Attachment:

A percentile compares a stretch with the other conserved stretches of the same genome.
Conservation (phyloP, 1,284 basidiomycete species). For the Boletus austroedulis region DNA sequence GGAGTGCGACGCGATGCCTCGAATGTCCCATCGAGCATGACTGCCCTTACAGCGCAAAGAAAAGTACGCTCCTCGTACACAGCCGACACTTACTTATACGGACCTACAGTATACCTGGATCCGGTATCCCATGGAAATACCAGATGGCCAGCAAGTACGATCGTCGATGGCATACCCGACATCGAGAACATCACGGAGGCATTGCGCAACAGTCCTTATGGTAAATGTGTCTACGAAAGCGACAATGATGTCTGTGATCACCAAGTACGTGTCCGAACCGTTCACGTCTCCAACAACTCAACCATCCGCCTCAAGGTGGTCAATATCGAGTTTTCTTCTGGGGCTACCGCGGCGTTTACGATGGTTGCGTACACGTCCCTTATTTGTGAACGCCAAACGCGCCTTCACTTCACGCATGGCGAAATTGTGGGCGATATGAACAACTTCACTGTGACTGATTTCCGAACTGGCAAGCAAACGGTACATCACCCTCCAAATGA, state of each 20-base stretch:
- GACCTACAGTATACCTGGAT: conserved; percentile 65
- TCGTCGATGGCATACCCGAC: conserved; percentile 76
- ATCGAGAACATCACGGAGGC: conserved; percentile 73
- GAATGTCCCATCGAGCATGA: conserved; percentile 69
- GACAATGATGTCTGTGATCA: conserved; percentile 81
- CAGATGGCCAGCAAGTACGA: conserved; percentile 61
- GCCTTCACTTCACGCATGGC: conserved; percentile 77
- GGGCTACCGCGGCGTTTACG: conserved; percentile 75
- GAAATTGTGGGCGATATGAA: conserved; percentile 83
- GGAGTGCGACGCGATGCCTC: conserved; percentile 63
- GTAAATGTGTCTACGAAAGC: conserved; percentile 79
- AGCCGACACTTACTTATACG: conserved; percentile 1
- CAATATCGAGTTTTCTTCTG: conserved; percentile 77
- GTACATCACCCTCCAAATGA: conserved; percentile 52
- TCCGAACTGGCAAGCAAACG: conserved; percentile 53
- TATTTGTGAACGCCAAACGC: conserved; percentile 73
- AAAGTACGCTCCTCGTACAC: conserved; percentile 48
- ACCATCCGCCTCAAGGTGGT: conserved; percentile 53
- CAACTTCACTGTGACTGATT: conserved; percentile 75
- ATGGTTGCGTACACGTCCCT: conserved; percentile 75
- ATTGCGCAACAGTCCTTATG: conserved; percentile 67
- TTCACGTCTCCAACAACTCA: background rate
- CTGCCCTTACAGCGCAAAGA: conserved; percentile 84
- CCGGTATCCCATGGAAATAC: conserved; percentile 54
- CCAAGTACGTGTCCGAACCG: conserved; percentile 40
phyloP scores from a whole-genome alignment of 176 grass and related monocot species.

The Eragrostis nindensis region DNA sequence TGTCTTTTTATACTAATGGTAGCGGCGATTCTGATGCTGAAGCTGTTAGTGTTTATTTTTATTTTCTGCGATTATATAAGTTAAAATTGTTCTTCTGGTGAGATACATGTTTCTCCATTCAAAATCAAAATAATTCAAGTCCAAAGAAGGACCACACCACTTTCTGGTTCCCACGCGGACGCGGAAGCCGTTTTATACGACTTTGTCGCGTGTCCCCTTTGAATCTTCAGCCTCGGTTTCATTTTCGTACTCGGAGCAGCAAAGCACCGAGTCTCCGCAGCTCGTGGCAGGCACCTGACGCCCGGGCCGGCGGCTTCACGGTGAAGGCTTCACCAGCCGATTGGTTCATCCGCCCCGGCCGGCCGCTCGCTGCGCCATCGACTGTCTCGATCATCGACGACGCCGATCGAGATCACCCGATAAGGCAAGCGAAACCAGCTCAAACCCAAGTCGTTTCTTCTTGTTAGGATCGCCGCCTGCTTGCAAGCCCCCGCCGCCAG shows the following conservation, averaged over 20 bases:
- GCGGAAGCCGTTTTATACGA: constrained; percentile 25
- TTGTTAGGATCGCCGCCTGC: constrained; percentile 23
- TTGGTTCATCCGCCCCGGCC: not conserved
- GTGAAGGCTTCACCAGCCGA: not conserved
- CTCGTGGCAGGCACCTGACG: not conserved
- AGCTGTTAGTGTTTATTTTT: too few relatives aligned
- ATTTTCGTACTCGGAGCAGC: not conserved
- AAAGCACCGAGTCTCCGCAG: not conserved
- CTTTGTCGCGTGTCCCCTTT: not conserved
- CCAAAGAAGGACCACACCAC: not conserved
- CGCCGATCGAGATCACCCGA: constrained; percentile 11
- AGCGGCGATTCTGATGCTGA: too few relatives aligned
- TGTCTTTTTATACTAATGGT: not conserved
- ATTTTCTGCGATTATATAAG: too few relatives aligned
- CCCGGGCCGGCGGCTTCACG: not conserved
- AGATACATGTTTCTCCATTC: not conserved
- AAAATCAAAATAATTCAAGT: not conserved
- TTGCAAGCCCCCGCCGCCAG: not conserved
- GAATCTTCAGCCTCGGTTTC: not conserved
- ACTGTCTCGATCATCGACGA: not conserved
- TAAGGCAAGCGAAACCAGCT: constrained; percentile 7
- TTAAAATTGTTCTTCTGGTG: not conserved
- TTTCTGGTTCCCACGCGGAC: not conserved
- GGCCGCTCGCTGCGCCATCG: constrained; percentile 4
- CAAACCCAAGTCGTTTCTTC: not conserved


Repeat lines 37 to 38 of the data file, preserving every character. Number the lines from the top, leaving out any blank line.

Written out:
- AAAGCACCGAGTCTCCGCAG: not conserved
- CTTTGTCGCGTGTCCCCTTT: not conserved